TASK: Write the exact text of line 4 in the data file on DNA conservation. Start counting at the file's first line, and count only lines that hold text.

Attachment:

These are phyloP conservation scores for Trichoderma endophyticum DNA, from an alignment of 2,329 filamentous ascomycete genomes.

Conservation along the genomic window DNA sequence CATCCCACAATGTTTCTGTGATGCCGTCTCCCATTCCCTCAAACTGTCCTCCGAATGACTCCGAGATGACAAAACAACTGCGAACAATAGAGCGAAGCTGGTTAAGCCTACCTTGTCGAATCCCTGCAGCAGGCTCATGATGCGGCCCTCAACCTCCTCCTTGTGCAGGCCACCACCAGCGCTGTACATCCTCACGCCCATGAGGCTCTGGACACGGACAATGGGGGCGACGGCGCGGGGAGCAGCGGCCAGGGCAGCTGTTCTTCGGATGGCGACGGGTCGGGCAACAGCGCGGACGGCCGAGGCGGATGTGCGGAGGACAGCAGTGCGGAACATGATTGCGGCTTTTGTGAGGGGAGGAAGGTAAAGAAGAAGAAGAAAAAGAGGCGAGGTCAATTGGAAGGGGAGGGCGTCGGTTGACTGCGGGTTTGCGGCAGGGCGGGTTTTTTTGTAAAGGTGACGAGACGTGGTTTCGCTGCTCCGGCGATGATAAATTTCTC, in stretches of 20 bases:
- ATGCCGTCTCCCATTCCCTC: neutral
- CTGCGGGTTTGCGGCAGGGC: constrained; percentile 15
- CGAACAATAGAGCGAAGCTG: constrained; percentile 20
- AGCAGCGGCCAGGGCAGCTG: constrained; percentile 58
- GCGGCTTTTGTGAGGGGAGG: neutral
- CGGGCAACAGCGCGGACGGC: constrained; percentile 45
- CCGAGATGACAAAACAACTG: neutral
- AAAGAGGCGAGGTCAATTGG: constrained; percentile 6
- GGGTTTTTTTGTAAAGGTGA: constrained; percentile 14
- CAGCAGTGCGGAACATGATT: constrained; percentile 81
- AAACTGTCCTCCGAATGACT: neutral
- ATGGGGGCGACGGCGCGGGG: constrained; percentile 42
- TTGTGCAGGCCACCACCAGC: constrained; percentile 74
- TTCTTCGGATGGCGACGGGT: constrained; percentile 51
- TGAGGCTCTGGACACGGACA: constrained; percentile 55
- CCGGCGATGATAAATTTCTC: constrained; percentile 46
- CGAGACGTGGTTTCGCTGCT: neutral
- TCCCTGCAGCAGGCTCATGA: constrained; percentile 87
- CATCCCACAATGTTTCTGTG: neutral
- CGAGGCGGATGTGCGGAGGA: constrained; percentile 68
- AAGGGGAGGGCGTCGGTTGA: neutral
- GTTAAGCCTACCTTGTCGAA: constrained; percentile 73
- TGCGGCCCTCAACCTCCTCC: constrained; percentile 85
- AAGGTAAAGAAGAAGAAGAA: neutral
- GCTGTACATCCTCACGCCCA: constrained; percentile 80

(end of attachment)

- CTGCGGGTTTGCGGCAGGGC: constrained; percentile 15